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The Power of Influence
By: Dwayne W. Waite Jr.
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Groups do not start movements. People start movements. One would be hard pressed to disagree that Al Gore helped start a better debate about climate change, or that Steve Jobs revolutionized how technology should work for people. Jon Stewart helped a younger generation care more about the events happening around them.

Now Oprah, already a worldwide icon, is making moves in the diet industry. It was announced earlier in 2015 that Oprah bought 10% of Weight Watchers and was given a spot on its board of directors. First, the move alone provides a massive boost of credibility for Weight Watchers, which, according to USA Today, was struggling the past couple of years. Having tangible testimony by someone like Oprah is no mere action.

But Oprah took it another step.

Oprah created a video that highlighted her well-known trouble with weight and asked women who are also struggling to "join her on her journey."
Why I joined Weight Watchers. Come Join Me. Let's do this together. https://t.co/jUgpk9ToXY https://t.co/4DQvzMh23R
— Oprah Winfrey (@Oprah) December 29, 2015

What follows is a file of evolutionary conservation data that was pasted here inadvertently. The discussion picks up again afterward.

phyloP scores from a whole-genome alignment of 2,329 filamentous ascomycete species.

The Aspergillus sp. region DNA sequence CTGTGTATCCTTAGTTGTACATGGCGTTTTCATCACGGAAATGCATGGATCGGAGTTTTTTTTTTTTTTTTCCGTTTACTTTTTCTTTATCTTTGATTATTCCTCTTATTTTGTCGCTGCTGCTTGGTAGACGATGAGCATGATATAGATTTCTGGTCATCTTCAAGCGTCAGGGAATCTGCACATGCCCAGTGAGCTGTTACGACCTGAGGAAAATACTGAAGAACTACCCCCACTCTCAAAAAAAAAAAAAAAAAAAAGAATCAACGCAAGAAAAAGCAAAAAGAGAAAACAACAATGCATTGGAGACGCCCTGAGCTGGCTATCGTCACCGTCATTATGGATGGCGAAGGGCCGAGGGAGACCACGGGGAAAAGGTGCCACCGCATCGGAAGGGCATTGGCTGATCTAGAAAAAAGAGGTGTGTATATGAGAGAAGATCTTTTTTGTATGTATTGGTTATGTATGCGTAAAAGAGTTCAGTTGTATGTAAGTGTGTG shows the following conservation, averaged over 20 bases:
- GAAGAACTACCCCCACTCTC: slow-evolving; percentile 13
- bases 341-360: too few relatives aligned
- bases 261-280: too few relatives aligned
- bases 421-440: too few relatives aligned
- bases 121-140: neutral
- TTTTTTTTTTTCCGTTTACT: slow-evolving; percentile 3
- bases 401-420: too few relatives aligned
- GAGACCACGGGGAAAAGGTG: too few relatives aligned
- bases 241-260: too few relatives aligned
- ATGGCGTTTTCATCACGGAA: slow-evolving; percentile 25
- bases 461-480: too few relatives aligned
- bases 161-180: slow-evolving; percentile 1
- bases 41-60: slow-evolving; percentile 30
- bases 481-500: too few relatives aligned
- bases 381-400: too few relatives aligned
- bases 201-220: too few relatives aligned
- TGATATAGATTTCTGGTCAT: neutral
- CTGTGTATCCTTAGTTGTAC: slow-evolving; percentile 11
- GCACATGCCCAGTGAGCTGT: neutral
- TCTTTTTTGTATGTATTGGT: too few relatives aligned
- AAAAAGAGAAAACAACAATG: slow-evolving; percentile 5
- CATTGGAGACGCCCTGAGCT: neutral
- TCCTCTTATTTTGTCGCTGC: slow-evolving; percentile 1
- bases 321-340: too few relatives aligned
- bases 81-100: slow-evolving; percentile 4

After that video was launched and shared across platforms and media, Weight Watchers saw its share price rise over 27%, getting the price to one of its highest of the year. USA Today reports that since Oprah has invested, WW's stock has been up an impressive 239.5 percent. 

How did Weight Watchers strike gold by landing Oprah? Did they woo her with gifts and rhetoric? Did they woo first her influencers? No. Weight Watchers provided a product that has worked for her, and since they knew she believed in the product, they got a very powerful influencer to throw her support behind them.

If that's not the goal for engagement, we're not sure what is.

The world has only so many Oprahs, so using this example as a benchmark would be unrealistic for many brands. However, brands and agencies can apply the concept of getting key influencers more than involved in the branding and messaging of the brand. We've seen some examples, like Dr. Dre and Beats, or when Michael Jordan and Nike put together Jumpman 23. Again, these examples are brands that were able to attract figures larger than life.

Using this formula can definitely win over skeptics and groups who are looking to be led. 

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About the Author
Dwayne W. Waite Jr. is partner and principal at JDW: The Charlotte Agency, a marketing and advertising shop in Charlotte, NC. He enjoys consumer behavior, economics, and football.
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